The total value is the sum of the cash flows for the next ten years plus the final present value, which gives the total value of equity, which in this case is $ 268 billion. To get the intrinsic value per share, we divide it by the total number of shares outstanding. From the current share price of US $ 61.6, the company appears to be roughly at fair value at a 2.7% discount to the current share price. Remember, however, that this is only a rough estimate, and like any complex formula – trash in, trash out.
NYSE: XOM Discounted Cash Flow November 30, 2021
Now the most important inputs to a discounted cash flow are the discount rate and, of course, the actual cash flow. You don’t have to agree with these entries, I recommend that you redo the math yourself and play around with it. The DCF also does not take into account the possible cyclicality of an industry or the future capital needs of a company, so it does not give a complete picture of a company’s potential performance. Since we view Exxon Mobil as a potential shareholder, the cost of equity is used as the discount rate, rather than the cost of capital (or weighted average cost of capital, WACC) which takes debt into account. In this calculation, we used 8.1%, which is based on a leveraged beta of 1.396. Beta is a measure of the volatility of a stock relative to the market as a whole. We get our beta from the industry average beta from globally comparable companies, with a limit imposed between 0.8 and 2.0, which is a reasonable range for a stable business.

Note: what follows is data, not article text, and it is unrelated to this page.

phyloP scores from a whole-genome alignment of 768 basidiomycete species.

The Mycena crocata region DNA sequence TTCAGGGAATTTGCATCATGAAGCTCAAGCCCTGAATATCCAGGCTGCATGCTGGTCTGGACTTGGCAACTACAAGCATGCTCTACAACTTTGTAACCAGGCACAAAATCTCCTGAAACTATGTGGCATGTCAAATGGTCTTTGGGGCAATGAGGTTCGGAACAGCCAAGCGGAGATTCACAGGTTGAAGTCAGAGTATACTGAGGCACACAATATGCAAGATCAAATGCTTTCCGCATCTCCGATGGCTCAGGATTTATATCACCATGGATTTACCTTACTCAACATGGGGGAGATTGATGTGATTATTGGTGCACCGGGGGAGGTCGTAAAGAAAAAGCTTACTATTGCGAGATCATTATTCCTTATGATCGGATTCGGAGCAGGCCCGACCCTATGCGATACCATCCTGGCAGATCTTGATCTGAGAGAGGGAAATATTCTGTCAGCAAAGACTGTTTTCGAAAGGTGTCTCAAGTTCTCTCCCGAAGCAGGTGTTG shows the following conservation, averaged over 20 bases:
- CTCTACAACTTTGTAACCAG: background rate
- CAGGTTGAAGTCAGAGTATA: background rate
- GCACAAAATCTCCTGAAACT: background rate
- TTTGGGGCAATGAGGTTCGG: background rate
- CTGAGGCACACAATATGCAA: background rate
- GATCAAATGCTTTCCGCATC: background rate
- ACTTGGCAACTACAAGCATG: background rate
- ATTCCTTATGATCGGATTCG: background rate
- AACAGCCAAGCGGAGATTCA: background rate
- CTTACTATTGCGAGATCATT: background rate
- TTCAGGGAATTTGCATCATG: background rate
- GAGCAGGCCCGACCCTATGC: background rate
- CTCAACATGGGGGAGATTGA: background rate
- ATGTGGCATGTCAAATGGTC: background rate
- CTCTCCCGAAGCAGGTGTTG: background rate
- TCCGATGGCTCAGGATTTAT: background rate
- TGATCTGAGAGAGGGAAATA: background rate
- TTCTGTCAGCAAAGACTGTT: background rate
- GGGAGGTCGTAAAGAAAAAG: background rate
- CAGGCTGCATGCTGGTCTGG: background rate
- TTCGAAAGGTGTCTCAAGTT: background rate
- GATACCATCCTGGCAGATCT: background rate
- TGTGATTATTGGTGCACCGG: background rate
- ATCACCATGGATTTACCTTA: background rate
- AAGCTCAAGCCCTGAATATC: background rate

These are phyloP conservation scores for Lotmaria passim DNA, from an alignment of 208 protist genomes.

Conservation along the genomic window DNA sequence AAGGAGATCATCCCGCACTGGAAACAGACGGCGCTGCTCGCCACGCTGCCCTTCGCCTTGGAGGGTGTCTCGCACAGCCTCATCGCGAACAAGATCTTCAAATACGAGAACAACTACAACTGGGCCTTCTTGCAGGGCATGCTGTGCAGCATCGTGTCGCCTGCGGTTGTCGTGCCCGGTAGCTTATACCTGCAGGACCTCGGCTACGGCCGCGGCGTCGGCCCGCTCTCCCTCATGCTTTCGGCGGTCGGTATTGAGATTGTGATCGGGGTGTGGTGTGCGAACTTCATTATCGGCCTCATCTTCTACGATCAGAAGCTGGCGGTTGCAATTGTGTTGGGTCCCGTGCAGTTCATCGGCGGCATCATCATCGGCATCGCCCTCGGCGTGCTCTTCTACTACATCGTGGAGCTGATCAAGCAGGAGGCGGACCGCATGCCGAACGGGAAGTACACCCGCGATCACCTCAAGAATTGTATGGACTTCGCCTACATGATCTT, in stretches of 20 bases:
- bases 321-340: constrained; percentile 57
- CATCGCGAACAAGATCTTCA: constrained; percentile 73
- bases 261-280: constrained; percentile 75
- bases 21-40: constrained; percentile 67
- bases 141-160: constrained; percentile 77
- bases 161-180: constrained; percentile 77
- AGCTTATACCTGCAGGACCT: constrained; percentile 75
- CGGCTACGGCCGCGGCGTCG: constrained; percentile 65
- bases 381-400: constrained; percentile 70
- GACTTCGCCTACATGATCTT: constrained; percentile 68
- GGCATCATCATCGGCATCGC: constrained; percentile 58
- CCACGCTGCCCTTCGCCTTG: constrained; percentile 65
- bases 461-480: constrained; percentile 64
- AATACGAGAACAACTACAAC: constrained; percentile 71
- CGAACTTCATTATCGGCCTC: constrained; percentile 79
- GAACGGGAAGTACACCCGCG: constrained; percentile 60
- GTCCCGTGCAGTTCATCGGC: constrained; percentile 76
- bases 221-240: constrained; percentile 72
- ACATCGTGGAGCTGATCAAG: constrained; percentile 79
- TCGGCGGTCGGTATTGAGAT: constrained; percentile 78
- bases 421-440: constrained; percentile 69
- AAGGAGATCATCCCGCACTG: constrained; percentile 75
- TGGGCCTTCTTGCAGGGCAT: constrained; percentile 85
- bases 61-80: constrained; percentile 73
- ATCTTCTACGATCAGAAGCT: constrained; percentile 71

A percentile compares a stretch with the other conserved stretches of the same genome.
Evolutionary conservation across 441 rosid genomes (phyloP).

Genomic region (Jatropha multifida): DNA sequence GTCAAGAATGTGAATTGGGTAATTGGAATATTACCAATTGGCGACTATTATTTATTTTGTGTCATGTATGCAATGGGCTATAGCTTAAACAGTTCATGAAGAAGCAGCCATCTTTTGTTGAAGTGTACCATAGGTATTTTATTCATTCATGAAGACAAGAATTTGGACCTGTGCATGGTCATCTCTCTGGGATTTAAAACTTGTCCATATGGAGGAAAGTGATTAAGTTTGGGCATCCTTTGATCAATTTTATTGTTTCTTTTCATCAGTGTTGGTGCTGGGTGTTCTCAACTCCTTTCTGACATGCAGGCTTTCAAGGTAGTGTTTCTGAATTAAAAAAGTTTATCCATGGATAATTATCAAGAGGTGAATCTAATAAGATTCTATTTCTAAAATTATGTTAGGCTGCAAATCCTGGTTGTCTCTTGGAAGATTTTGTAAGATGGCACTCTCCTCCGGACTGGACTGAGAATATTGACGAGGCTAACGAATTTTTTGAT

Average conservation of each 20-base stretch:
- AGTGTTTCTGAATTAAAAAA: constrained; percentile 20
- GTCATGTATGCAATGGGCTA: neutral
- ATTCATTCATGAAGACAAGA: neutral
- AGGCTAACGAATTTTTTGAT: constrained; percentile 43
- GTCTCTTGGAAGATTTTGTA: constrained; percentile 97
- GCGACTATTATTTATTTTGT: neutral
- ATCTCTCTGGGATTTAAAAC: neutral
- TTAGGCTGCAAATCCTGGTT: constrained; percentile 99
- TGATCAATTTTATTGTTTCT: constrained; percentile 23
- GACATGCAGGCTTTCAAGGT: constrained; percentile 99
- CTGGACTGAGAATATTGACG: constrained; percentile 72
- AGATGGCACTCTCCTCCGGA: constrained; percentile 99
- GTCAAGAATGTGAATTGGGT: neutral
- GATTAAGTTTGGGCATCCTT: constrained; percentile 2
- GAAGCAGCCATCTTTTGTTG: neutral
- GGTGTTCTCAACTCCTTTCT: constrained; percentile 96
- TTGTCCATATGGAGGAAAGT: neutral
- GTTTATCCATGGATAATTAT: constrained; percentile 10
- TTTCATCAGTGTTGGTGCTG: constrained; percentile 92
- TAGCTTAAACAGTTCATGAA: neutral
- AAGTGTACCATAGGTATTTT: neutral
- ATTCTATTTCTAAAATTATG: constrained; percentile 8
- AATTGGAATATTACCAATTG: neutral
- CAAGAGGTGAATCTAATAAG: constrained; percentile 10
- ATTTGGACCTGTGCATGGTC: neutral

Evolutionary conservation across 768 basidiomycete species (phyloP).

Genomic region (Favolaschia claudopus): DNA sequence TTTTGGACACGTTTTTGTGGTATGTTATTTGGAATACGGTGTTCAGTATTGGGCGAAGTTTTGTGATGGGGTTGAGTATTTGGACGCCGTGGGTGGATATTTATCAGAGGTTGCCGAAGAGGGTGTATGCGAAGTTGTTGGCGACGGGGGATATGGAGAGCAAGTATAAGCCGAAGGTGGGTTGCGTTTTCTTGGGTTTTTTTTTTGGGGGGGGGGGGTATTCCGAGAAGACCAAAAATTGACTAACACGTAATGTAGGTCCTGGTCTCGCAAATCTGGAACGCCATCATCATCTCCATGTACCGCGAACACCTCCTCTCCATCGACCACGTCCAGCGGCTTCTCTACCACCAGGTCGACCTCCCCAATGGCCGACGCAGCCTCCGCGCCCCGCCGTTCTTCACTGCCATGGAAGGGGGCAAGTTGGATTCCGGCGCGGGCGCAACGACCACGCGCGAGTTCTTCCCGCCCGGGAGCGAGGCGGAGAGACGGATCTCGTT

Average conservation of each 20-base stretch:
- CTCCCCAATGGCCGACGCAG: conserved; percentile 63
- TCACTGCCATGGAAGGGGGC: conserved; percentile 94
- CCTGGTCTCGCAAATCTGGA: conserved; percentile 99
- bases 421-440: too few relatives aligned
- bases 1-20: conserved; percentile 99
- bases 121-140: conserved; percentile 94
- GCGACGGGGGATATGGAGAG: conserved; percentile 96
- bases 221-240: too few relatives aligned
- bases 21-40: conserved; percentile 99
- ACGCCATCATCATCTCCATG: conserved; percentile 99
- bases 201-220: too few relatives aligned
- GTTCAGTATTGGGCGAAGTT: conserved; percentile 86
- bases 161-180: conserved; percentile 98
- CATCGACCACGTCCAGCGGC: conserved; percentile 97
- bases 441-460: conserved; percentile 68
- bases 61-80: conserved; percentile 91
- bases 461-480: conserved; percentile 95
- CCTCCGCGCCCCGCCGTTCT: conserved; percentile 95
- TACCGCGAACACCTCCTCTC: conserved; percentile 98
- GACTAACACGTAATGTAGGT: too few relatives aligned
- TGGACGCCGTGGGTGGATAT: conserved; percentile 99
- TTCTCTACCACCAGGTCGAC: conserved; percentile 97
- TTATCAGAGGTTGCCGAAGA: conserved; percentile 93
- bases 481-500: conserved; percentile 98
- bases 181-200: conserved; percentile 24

While important, calculating DCF is just one of the many factors you need to assess for a business. The DCF model is not a perfect stock assessment tool. Instead, the best use of a DCF model is to test certain assumptions and theories to see if they would lead to undervaluation or overvaluation of the company. For example, changes in the company’s cost of equity or the risk-free rate can have a significant impact on valuation. For Exxon Mobil, we’ve put together three essential aspects you should consider:
- Risks: Concrete example, we have spotted 1 warning sign for Exxon Mobil you must be aware.
- Management: Have insiders increased their stocks to take advantage of market sentiment about XOM’s future prospects? Check out our management and board analysis with information on CEO compensation and governance factors.
- Other high quality alternatives: Do you like a good all-rounder? Explore our interactive list of high-quality stocks to get a feel for what you might be missing!
PS. The Simply Wall St app performs a daily discounted cash flow assessment for every NYSE share. If you want to find the calculation for other actions, just search here.
This Simply Wall St article is general in nature. We provide commentary based on historical data and analyst forecasts using only unbiased methodology and our articles are not intended to be financial advice. It does not constitute a recommendation to buy or sell shares and does not take into account your goals or your financial situation. Our aim is to bring you long-term, targeted analysis based on fundamental data. Note that our analysis may not take into account the latest announcements from price sensitive companies or qualitative documents. Simply Wall St has no position in any of the stocks mentioned.